Well it sounds like you have a good grip on what is required to perform what you have defined needing to be done. As far as manageable, that would depend on your experience and ability to keep plugging away at it. I would suggest you approach the project in steps. I would recommend you first work on getting the wireless network working between the master and the number of slaves you will be using. Wireless (software & hardware) can be very taxing to get going from basic components, it’s never as easy as it first sounds. Once that is mastered and working well then you can make the higher cost investment in the load cells and support components and the mechanical packaging, etc.

Good luck
Lefty

Just as a thought, have you tried looking at cheap digital bathroom scales as a source of load cells? The ones I've seen typically can deal with weights up to around 300lbs, which sounds like the range you are after...

It does sound like an interesting project, I might be interested in it myself, as I'm also a small scale beekeeper (2 hives)

ex-Gooserider

Thank you for all the help. Now I feel this project is a bit more doable. I have ordered some cheap NRF24L01+ modules from eBay, as well as some small solar cells and supercaps. Now I will learn to use the transceivers, and testing their range and differend master/slave setups. Looks like i have som work to do with the atmega328P also. I would like it to run in the same voltage range as the NRF24L01+ (1.9 - 3.6V) which means I have to use a slower clock. I would also like to remove the arduino bootloader so I avoid the bootloader delay waste a lot of power during powerup.

@ex-Gooserider I have been thinkin about using bathroom scales as well. But I am under the impression that the load cells in these scales are of a very bad quality. And for some reason it feels a bit wrong to buy 30 bathroom scales, remove one component and then throw avay the rest. :P But if i can't find anything else, it's worth a try. :)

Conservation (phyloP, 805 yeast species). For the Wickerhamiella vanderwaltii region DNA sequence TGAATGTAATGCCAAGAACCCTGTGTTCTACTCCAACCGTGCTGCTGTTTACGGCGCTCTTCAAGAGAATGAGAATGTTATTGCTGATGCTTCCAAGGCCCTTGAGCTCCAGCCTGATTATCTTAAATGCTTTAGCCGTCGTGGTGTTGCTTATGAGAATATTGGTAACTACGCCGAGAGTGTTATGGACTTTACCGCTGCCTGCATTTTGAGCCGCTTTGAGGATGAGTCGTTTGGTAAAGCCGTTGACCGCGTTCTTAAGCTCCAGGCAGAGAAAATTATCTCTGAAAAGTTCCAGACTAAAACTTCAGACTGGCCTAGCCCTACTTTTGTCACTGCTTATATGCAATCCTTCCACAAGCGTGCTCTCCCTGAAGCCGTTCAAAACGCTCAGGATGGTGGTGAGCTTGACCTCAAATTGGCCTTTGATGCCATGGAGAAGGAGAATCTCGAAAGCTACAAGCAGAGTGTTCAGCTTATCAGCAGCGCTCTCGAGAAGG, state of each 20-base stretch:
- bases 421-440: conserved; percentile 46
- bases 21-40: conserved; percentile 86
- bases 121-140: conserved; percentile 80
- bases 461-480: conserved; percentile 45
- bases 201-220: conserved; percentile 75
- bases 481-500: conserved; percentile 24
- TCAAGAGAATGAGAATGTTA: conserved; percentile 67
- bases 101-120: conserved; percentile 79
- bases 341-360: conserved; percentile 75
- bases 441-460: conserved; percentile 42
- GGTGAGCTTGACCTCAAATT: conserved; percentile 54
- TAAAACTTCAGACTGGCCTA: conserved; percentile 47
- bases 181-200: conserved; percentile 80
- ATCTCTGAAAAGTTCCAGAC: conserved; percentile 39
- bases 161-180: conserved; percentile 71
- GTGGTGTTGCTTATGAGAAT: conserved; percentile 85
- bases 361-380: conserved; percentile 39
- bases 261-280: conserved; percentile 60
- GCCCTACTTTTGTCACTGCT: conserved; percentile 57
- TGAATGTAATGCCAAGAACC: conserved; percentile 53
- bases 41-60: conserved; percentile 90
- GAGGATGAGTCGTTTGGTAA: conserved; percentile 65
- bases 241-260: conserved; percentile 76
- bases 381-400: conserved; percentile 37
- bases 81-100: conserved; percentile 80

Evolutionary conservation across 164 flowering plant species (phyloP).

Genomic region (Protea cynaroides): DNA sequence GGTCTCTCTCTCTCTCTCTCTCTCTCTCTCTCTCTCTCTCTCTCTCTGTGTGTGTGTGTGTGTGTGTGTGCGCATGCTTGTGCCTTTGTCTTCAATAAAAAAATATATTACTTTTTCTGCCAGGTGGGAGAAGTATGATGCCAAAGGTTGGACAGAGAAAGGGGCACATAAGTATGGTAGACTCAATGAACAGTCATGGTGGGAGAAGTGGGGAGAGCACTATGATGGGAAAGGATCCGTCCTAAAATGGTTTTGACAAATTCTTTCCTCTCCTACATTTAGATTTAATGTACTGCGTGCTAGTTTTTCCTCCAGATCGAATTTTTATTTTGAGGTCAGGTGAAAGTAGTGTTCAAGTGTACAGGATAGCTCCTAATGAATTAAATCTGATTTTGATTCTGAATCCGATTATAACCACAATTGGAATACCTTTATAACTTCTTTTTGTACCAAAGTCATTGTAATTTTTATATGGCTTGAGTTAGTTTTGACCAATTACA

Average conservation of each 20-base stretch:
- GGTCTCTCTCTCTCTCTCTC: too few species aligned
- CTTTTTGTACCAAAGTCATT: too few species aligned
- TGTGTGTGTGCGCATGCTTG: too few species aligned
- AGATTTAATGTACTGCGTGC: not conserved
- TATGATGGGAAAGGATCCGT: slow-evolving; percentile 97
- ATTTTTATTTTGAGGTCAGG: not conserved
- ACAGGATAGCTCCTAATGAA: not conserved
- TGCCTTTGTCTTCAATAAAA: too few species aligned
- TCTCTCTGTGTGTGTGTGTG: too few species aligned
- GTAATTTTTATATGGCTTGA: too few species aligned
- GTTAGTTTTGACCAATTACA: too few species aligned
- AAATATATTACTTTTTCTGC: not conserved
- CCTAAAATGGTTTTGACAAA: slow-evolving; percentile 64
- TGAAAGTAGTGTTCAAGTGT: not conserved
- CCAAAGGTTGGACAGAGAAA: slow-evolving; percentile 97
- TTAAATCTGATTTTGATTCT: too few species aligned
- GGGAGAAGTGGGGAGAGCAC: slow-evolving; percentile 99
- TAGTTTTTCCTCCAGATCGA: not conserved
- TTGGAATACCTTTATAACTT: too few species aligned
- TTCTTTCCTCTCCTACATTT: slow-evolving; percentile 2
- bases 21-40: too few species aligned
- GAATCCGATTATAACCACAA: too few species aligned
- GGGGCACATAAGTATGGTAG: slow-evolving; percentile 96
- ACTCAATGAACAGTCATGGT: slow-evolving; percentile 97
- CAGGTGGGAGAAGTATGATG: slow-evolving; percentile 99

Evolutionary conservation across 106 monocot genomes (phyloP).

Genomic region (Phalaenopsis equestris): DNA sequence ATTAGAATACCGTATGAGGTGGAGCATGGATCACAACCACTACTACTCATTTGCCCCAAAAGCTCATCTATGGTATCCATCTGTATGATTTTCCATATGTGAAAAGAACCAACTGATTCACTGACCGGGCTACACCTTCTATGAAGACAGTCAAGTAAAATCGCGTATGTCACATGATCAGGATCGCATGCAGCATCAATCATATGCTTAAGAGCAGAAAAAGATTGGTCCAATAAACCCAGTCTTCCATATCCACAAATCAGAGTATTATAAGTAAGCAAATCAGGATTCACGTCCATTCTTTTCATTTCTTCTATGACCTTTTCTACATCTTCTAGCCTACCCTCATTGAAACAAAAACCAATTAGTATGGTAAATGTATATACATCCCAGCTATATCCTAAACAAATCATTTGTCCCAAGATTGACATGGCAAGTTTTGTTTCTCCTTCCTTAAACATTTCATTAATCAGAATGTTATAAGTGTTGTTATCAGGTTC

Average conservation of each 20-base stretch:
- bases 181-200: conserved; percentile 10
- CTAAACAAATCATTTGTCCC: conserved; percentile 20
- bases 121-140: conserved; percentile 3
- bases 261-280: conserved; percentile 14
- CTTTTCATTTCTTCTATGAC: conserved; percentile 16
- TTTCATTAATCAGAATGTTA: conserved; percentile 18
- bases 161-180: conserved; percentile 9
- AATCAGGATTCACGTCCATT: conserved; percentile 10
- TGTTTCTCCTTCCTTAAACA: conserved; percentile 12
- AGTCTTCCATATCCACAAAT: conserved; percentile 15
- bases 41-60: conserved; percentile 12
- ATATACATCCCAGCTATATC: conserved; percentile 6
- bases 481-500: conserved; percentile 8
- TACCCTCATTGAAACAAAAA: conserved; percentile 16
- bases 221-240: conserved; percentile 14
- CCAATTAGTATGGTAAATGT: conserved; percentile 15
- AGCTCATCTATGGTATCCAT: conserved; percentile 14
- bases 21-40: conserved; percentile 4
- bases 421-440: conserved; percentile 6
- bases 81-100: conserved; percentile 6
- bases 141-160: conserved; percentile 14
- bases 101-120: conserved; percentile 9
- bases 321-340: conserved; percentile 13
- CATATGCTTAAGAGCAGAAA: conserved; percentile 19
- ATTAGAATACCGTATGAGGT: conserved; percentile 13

LEGO-lars

Hi ,

I am busy on a similar project. with : -2 strain gauges from a bathroom scale ( there are 4 in each lowcost bathroom scale) mounted in weadstone bridge on a ad620 precision amp ( cheaper than the texas ina125 ) -4 ds1820 temp sensor -HD44780 LCD -DS1302 RTC -sd slot for data storage ( tested appart and working but not implemented yet in this specific project )

the objective is to read temp + weight each 24 hours and to store or send it accuracy is 100gr , but one of my biggest problem was until now to keep the weight readings stable

Maybe we could share our respective experience ?

Hi xavier :)

Nice to hear about other peaple having the same project. Do you only store the data from your scale, or do you have some method for reading the weight remotely?

An update on my work: I made a prototype using this load cell:http://www.aliexpress.com/item/100kg-200kg-300kg-weighing-scales-load-cell-for-platform-scales/624403255.html and the ina122 amplifier. This setup gives me a great accuracy and almost no temperature drift. However, the ina122 is getting a bit unstable when I am powering it with a 3v battery, so I am going to try some other amplifiers like the ina333 or AD8553.

LEGO-lars

Most of the applications I have seen with load-cells call for periodically re-taring or zeroing out the reading. Just comparing the reading with a similar load cell at a known load doesn't really tell you that much. You have to un-load THIS load cell and take a reference reading, then load it again, to get a good useful reading from a given load cell.

So in my project, which is for measuring the weight of a 300lb LPG tank, or for the present project, to weigh a beehive, a critical requirement is that the propane tank or beehive is going to want to sit on the load cell for weeks or months at a stretch, and you still want decent readings -- say within 1 part in 100. No one's going to come around and lift off the hive every few hours to zero out the load cell -- it has to remain accurate under constant load, day in, day out.

For this type of application, I have imagined two approaches:

(1) build a balance-lever linkage system that enables a load cell to be presented with 1:1000 of the load. Have the small load spend most of it's time against a stop. Once in a while, when a reading is needed, use a servo or similar mechanical linkage to push the load cell against the load to move it away from the stop. Take your reading, retract the load cell. This way the cell spends most of its time un-loaded, so fatigue and creep don't affect it, and it is always neatly tared to zero before each reading.

(2) build a pneumatic balloon system under the load, like a hot water bottle. Inflate it and seal it up, then just measure the pressure in the balloon. If its hard to keep the balloon inflated all the time, then let the weight rest at the bottom and make a contact closure. When reading is needed, pump air into the balloon until the contact closure opens, take pressure readings for a while, then kill the pump and let the weight settle back against its stop.